Sidewalk congestion is a major pain point for cities, and fully charged scooters for riders are no guarantee. Those are the two main selling points of micromobility docking startup Swiftmile and remote-controlled scooter repositioning startup Tortoise, respectively. Today, Swiftmile and Tortoise announced a partnership to solve those problems.

These are incredibly complementary services,” Tortoise co-founder and president Dmitry Shevelenko told TechCrunch. “Swiftmile provides the ideal destination and origin for repositioning. So riders can have the experience that dockless enables, they can leave the scooter wherever their destination is and using Tortoise, can drive to the nearest Swiftmile station to dock and charge.”

Swiftmile has already deployed hundreds of its charging stations in cities like Austin and Berlin. Later this month, Swiftmile will deploy a Spin-branded dock in San Francisco. Swiftmile charges scooter operators by the minute, but not to exceed a certain amount, depending on the market. Initially, the docking system will be open to all operators in order to show them how it works and how beneficial it can be. After a certain period of time, Swiftmile will only charge its customers’ scooters.

Tortoise, which launched in October, does not make its own scooters. Instead, Tortoise sells its software to customers, which need to install about $100 worth of equipment on each scooter in order to run Tortoise’s software. That includes two phone cameras, a piece of radar, a processor and a motor. If it’s a two-wheeled vehicle, Tortoise requires the addition of robotic training wheels. All of this is included in the reference design Tortoise provides to operators.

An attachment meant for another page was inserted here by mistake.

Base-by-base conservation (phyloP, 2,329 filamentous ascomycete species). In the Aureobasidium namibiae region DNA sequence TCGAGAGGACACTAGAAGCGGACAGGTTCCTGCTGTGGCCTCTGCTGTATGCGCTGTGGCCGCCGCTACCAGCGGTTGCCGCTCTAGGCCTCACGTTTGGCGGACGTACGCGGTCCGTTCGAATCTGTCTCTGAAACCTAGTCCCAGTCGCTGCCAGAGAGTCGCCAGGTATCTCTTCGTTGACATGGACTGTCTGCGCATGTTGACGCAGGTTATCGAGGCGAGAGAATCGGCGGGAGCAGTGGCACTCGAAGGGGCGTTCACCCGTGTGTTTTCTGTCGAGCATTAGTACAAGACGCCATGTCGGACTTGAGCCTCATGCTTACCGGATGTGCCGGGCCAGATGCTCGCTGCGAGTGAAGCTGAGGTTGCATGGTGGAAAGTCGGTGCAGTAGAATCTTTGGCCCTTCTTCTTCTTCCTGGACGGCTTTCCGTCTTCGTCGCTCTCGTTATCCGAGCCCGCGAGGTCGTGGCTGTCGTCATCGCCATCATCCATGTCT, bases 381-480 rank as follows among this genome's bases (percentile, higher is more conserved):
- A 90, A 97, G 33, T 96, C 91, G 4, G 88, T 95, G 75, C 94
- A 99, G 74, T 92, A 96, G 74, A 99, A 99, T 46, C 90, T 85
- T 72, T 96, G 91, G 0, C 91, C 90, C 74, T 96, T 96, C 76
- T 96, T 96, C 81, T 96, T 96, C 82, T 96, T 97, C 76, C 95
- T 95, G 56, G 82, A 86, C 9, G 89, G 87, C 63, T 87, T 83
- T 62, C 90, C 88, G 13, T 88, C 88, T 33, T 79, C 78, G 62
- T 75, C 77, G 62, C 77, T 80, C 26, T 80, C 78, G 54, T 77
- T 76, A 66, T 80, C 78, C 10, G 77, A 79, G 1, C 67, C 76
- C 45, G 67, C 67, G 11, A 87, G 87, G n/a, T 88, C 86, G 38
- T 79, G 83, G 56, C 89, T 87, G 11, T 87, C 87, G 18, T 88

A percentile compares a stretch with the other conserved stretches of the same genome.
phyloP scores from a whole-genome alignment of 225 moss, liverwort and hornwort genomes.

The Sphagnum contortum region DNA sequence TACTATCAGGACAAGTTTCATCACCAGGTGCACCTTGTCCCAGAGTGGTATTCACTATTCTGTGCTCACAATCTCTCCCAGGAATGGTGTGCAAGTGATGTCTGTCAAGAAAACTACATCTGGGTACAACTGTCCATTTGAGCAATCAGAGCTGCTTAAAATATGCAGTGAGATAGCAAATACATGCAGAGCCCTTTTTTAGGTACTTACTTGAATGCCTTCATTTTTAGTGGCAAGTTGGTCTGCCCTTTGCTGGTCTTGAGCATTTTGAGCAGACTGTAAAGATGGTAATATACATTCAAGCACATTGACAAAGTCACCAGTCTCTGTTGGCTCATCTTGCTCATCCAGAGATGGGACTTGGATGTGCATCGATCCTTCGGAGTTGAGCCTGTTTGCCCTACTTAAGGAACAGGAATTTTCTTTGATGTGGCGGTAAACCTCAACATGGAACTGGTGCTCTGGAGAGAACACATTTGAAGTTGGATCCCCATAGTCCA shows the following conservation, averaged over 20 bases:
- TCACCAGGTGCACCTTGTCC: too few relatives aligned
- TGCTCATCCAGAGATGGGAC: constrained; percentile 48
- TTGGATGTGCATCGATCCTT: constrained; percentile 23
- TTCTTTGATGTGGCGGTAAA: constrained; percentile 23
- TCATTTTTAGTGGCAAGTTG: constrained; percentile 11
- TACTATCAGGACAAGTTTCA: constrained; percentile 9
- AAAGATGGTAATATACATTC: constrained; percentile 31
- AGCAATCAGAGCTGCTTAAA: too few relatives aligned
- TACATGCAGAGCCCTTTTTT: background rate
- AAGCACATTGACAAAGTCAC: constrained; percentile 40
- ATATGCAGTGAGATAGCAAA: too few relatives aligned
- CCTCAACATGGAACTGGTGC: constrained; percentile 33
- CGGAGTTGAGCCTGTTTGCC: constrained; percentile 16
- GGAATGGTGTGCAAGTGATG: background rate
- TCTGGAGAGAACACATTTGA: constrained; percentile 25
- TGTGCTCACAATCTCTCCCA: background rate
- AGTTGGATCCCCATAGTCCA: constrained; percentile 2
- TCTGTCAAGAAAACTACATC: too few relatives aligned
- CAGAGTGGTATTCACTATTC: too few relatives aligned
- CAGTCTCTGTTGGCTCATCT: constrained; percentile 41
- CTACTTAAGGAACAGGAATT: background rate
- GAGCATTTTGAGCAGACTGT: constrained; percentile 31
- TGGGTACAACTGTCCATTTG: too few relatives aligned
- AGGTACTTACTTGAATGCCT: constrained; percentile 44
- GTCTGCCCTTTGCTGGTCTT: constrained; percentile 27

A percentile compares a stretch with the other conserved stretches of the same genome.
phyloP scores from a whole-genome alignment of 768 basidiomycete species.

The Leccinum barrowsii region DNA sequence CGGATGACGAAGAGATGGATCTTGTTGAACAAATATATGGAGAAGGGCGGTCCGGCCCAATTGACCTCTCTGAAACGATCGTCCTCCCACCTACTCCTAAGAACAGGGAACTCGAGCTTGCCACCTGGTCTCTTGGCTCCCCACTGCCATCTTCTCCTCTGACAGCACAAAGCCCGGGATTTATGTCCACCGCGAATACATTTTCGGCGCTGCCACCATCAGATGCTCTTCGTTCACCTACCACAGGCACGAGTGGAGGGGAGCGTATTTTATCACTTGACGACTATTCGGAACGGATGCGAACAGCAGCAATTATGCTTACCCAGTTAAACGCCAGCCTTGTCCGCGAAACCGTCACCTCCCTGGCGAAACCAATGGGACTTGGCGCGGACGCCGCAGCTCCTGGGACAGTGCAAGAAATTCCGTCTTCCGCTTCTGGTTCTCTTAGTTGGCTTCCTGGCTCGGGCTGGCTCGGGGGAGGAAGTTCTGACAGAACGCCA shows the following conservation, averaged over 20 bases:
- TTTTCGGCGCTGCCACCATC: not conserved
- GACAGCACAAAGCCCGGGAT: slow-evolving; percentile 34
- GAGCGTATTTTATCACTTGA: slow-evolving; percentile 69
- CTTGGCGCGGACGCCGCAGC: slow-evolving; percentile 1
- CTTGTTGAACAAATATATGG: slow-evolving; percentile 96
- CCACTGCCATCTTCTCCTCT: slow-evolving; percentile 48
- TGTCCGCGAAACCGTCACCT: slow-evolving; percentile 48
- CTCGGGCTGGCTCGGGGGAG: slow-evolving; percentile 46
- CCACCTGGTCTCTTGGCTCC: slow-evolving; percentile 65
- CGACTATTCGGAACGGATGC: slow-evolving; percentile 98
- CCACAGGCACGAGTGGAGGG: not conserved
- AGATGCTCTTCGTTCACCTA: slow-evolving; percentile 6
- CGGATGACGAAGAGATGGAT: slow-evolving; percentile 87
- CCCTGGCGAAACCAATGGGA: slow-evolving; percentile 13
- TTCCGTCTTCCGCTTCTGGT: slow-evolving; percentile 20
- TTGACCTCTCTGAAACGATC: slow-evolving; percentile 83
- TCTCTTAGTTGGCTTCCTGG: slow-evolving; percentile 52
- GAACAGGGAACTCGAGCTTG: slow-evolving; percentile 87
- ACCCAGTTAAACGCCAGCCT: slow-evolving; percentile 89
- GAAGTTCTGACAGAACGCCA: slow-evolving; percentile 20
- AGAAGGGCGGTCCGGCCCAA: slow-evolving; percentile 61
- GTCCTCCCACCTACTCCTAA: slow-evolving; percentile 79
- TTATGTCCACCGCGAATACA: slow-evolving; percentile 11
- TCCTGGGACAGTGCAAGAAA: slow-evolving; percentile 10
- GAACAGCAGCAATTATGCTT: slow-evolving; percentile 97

Given the volume of micromobility operators in the space today, Tortoise aims to make it easier for these companies to more strategically deploy their respective vehicles and reposition them when needed. Using autonomous technology in tandem with remote human intervention, Tortoise’s software enables operators to remotely relocate their scooters and bikes to places where riders need them, or, where operators need them to be recharged. On an empty sidewalk, Tortoise may employ autonomous technologies, while it may rely on humans to remotely control the vehicle on a highly trafficked city block.

“Cities say they need 21st-century infrastructure,” Swiftmile CEO Colin Roche told TechCrunch. “This creates that where we have these hubs centered around Swiftmile and Tortoise can come and park and charge. It’s exactly what the cities want.”

The plan is to aggressively launch this partnership wherever Tortoise operates. Currently, however, Tortoise only operates in Peachtree Corners, Georgia in partnership with GoX. Shevelenko says he hopes to launch in partnership with Swiftmile in Peachtree Corners as soon as possible. Ideally, the first pilot will be this summer, he said.

“The technology is ready and the solutions work together,” he said. “We want cities to know this is available and the tech is ready and mature.”

After Peachtree Corners, Tortoise and Swiftmile have their eyes set on San Jose. Tortoise, however, is not yet disclosing its vehicle partner.

“But Swiftmile and Tortoise have the same set of customers, in general,” Shevelenko said. “The bulk of the Swiftmile business is selling directly to scooter operators and they’re our customer as well. We have this joint shared customer.”

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